This week is my first hands-on experience in a third world country. The problems Americans face each day seem minuscule and insignificant compared to that of any given Nicaraguan I have come in contact with this week thus far. As the week has progressed I've realized various other differences in American culture versus Nicaraguan, or I assume any other third world country compared to ours. Some of these include, but are not limited to, the preparation of food, the sanitation of the people and the water, or even the obvious difference of language. However, I've also noticed a similarity in the two cultures raised a myriad of miles apart: love. Throughout the week I have been frustrated to notice something and anything meaningful. In this struggle I found that love is universal no matter what you look like or how you talk or what you wear. The love that we give to the Nicaraguans is louder than any words they speak which I cannot understand. I do understand their smiles, and their laughter, and their returning love for us. Discovering in a hands-on environment that love is universal and people are the same everywhere, despite the conditions they were raised in, is the most humbling experience I've yet to have encountered. I look forward to new revelations throughout the remainder of the week, and also will be looking for new signs of love.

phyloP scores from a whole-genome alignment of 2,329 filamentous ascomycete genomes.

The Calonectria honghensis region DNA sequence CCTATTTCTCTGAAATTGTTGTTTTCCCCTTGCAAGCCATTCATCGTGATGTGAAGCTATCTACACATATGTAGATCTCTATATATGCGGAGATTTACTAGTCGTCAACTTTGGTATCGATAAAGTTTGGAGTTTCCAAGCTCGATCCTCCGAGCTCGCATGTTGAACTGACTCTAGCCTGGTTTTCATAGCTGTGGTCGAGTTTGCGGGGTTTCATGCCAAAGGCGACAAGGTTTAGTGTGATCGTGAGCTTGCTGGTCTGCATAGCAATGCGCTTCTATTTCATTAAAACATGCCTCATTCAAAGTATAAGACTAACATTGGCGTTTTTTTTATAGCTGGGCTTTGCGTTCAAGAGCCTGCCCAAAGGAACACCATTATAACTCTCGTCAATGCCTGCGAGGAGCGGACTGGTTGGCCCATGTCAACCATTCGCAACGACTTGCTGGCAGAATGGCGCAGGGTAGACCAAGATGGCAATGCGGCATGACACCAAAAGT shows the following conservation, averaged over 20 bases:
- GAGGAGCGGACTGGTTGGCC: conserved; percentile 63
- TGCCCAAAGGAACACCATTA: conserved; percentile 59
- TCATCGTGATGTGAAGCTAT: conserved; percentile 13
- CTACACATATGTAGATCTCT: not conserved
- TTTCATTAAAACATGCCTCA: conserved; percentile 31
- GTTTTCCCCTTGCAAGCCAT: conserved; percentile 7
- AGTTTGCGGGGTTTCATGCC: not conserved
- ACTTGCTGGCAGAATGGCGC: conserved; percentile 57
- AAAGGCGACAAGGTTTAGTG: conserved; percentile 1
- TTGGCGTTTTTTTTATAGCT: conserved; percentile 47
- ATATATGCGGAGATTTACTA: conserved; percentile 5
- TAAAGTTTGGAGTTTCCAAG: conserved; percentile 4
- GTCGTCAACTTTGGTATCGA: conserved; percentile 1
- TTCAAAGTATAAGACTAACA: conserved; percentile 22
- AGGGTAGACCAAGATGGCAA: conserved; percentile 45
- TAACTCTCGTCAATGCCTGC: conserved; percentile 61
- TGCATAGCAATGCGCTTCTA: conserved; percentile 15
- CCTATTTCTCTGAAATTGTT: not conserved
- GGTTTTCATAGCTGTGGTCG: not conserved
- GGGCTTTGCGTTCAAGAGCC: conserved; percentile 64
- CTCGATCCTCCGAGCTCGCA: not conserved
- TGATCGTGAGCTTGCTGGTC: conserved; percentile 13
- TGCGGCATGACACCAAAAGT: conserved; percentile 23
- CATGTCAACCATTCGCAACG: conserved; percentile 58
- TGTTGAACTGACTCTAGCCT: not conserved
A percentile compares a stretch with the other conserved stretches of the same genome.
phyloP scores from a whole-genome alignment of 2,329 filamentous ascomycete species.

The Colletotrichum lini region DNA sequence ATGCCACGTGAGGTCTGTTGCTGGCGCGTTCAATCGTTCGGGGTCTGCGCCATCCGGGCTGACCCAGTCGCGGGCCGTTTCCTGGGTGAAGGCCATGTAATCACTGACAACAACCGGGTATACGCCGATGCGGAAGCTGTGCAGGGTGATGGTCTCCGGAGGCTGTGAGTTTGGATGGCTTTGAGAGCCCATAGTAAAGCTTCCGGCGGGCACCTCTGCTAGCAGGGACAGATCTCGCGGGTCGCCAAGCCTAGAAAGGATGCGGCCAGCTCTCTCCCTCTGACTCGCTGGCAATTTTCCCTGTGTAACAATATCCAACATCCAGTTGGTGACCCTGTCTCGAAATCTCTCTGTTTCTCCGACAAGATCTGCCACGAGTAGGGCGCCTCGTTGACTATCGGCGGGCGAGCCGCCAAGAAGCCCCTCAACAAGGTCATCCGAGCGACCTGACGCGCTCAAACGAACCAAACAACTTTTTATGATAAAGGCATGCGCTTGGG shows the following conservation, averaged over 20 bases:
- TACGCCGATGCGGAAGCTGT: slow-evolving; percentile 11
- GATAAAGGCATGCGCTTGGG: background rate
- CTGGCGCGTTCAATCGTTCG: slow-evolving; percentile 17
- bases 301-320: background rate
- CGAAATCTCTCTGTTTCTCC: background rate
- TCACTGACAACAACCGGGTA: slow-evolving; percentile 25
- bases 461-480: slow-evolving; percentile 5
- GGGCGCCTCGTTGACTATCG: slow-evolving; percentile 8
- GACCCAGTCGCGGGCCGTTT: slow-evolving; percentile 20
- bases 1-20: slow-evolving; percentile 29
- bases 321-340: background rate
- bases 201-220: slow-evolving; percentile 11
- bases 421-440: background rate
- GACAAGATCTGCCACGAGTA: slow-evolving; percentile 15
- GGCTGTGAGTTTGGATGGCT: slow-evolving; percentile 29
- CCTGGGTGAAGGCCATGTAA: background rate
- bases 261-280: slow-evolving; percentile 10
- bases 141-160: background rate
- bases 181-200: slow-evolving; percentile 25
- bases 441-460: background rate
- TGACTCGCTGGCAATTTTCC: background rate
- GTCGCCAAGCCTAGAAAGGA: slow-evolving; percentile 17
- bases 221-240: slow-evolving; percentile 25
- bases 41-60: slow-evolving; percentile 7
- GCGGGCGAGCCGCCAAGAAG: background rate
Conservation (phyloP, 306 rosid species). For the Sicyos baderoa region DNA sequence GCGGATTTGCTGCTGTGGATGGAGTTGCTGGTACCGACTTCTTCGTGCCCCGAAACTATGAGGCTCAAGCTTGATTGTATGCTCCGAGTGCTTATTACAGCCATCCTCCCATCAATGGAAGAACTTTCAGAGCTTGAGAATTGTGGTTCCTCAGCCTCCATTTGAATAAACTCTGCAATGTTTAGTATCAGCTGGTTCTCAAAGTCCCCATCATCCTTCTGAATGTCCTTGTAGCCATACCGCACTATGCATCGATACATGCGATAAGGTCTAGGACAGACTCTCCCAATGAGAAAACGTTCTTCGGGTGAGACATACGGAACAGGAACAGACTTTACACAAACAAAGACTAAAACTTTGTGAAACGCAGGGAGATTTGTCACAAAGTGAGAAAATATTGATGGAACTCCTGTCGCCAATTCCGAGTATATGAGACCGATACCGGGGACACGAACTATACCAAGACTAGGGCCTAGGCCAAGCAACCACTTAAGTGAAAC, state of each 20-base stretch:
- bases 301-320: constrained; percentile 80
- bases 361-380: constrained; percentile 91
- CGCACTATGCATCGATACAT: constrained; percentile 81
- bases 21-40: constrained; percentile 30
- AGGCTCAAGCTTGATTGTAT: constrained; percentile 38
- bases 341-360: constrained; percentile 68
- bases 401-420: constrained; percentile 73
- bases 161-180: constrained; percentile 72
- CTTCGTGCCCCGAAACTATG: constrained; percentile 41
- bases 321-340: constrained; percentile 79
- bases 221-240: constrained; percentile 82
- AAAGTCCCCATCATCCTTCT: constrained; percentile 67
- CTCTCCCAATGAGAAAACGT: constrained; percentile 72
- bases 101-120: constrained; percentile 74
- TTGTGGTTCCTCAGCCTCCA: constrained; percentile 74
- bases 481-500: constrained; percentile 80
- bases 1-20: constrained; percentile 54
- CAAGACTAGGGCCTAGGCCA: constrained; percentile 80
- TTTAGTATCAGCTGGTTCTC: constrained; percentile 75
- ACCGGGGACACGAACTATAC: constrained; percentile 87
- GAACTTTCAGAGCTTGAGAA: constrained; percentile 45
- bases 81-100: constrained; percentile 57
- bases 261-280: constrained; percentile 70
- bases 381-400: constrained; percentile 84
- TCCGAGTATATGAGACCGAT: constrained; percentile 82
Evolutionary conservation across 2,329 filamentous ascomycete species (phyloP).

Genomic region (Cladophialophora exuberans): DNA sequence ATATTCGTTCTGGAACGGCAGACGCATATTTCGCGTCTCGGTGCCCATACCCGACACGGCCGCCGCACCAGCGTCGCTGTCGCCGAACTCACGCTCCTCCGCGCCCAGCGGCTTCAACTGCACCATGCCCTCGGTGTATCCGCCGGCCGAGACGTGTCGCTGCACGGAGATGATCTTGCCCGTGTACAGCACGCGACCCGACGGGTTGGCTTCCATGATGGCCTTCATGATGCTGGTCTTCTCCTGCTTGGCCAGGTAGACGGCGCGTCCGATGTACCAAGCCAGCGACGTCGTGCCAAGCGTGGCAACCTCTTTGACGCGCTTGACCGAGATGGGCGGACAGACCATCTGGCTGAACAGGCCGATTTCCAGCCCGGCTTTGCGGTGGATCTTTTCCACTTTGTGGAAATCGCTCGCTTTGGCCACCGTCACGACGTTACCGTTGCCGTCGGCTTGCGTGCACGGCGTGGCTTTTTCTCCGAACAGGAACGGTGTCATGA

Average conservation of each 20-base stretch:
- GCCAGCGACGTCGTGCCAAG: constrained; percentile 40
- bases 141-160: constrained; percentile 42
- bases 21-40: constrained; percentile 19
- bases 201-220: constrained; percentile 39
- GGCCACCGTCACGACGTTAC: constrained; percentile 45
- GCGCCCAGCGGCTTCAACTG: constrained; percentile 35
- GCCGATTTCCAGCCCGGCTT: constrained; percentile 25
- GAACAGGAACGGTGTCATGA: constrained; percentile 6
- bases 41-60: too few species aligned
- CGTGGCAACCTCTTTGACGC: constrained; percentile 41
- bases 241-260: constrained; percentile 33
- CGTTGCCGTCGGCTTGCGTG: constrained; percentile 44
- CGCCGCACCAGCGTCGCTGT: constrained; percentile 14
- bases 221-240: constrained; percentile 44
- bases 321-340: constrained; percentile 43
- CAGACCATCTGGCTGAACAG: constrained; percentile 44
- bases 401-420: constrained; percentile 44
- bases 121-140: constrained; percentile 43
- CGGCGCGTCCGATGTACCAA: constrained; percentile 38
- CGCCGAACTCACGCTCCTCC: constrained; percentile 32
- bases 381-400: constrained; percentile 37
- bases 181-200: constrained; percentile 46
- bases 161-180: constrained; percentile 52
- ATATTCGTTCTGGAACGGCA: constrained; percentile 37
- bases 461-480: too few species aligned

Ansley Dundore


This little joy loved everyone who would give her half a chance in a village when translated means "The Deep Ditch."